Hip Replacement Lawsuits

Hip replacement lawsuits are being filed by people facing serious complications from their hip replacement devices. Thousands of lawsuits have been filed against hip manufacturers, including Stryker and Depuy. Companies have paid more than $7 billion in settlements and verdicts. Several metal-on-metal hips have been recalled.

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Last Modified: November 4, 2022
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Types of Hip Replacement Lawsuits

Most large hip replacement actions involve metal-on-metal designs. But other types of hip replacement lawsuits include complications related to parts of hip replacement systems like polyethylene hip liners. 

A type of osteolysis or bone damage can result from joint replacement surgery.  As the Hospital for Special Surgery explains, “Occasionally, polyethylene or other materials in a joint implant can wear down. When this happens, debris can accumulate in the surrounding joint tissue. This, in turn, causes inflammation that can result in degeneration of the bone.”

Lawsuits have recently been filed, for example, as a result of premature wear of Exactech GXL liners, for example. In June 2021, the company notified surgeons that issues had been observed and the GXL liners had been transitioned entirely out of the US market. Impacted patients have begun filing lawsuits to obtain compensation for medical expenses, pain and suffering.

Since 2002, hip manufacturers have paid more than $7.5 billion to settle thousands of hip lawsuits. Recent jury verdicts against manufacturers have totaled more than $1.7 billion. But courts have tossed out or reduced many of those.

While most lawsuits involving metal-on-metal hip implants have been resolved, more than 14,000 hip cases were still pending across the country as of July 2019.

Lawsuits over Stryker’s LFIT V40 femoral head and Smith & Nephew’s BHR and R3 hips have only recently been consolidated in federal and state courts. And law firms have just begun evaluating cases involving Stryker’s Tritanium Acetabular Shells, which are prone to loosen and fail. Meanwhile, trials over DePuy’s Pinnacle hips are still underway, with some verdicts on appeal.

Metal-on-metal hip replacement designs were supposed to be more durable, but lawsuits claim the devices shed microscopic amounts of chromium, cobalt or other metals into the body.

According to complaints, the design flaw caused a condition called metallosis, which destroys bone, muscle and other tissue. In addition to creating immediate health problems for the patient, the condition can weaken an implant and cause it to fail.

Lawsuits say several other complications occurred as a result.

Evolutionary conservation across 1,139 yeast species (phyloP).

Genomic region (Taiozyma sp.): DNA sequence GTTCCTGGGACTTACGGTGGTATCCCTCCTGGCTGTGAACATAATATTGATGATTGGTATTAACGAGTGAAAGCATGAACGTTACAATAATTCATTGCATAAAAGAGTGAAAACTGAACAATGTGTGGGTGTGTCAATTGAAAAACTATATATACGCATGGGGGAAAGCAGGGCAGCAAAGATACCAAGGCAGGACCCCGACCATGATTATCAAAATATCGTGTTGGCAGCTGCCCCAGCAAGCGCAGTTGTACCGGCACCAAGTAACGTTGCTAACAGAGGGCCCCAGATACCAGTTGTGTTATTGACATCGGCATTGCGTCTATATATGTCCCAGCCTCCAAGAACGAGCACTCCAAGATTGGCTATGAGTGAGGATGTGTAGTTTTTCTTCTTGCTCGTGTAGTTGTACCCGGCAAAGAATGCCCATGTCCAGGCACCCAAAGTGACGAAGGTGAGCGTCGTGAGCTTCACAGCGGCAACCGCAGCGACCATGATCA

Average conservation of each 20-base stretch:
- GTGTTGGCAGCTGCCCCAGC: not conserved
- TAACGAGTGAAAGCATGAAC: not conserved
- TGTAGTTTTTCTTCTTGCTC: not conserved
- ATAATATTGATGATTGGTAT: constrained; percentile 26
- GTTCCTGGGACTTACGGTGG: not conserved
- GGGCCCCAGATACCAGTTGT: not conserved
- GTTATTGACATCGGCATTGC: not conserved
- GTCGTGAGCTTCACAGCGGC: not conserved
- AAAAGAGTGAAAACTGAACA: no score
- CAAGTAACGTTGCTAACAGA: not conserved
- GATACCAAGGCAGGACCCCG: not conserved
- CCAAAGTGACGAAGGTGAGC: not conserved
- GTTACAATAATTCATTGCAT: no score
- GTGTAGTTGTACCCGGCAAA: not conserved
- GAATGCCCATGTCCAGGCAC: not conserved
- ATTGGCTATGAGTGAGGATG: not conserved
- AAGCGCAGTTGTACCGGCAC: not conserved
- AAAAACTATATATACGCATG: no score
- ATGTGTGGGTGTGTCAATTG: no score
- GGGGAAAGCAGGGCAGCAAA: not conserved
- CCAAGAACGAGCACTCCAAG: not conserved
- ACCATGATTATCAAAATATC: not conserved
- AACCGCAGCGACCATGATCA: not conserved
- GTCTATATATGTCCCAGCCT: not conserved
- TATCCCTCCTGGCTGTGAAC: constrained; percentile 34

Injuries include:

Metal-on-metal implants became popular throughout the 2000s but quickly fell out of favor as reports of complications mounted. This led to hip replacement recalls, lawsuits and FDA actions. In 2016, the FDA strengthened the approval process for metal-on-metal hips.

Not all metal-on-metal hip models with high complication or failure rates were recalled. Manufacturers simply removed some of them from the market. DePuy’s Pinnacle hip was never recalled. But the largest jury verdicts in hip lawsuits have involved Pinnacle hips.

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Manufacturers and Brands Named in Lawsuits

Six companies dominated the metal-on-metal hip implant market and have been involved in the largest lawsuits. Zimmer acquired Biomet for $13.3 billion in 2015. The merger gave Zimmer Biomet a major share of the $45 billion musculoskeletal implant industry. Wright Medical no longer makes hip implants. This leaves four companies with the lion’s share of this market in the U.S.

Depuy Orthopaedics

DePuy has settled thousands of lawsuits over its ASR Hip Replacements. But it faces more than 9,000 more lawsuits over its Pinnacle device. The U.S. Judicial Panel on Multidistrict Litigation combined the federal lawsuits in two separate litigations, known as MDLs. Settlements and jury verdicts in DePuy hip lawsuits total more than $6 billion.

DePuy Pinnacle Logo

Device: DePuy Pinnacle Hip Replacement

  • Number of Lawsuits: 10,577 filed, 362 still pending as of October 2022
  • Litigation Location: Northern District of Texas
  • Verdicts: March 2016 – $502 million (thrown out on appeal, retrial expected)
    December 2016 – $1 billion (reduced to $543 million)
    November 2017 – $247 million (reduced to $245 million)
  • Status of Lawsuits: Active and on appeal

Device: ASR Hip Replacements

  • Number of Lawsuits: 10,389 filed, 241 still pending as of October 2022
  • Litigation Location: Northern District of Ohio
  • Settlements: 9,800 settled for $4.42 billion between 2013 and 2015
  • Status of Lawsuits: Settled but the MDL remains active

Smith & Nephew

The U.S. Judicial Panel on Multidistrict Litigation grouped the first Smith & Nephew lawsuits into a single litigation in 2017. The cases are still in the early stages.

Smith & Nephew Logo

Devices: BHR and R3 Hip Implants

  • Number of Lawsuits: 1,074 filed, 646 still pending as of October 2022
  • Litigation Location: District of Maryland
  • Verdicts/Settlements: No verdicts or major settlements yet
  • Status of Lawsuits: Active, pre-trial stages


Stryker hip lawsuits have targeted several of the company’s products. Lawsuits over the Rejuvenate and ABG II hips were transferred to the same court. Those cases settled in 2014. More recently, the U.S. Judicial Panel on Multidistrict Litigation created a single litigation, or MDL, for cases involving Stryker’s LFIT V40 hip component. Stryker agreed to an initial settlement in those cases in November 2018. Law firms have recently begun accepting cases involving Stryker’s Tritanium Acetabular Shells.

Stryker logo

Device: LFIT V40 Femoral Head

  • Number of Lawsuits: 1,154 filed, 581 pending as of April October 2022
  • Litigation Location: District of Massachusetts
  • Verdicts/Settlements: Initial settlement announced Nov. 2, 2018, details remained confidential
  • Status of Lawsuits: Currently in settlement phase

Device: Rejuvenate and ABG II Hip Replacements

  • Number of Lawsuits: 3,627 filed, 81 pending as of April 2019
  • Litigation Location: District of Minnesota
  • Settlement: $1.4 billion between 2014 and 2016
  • Status of Lawsuits: Settled but the MDL remains active

Tritanium Acetabular Shells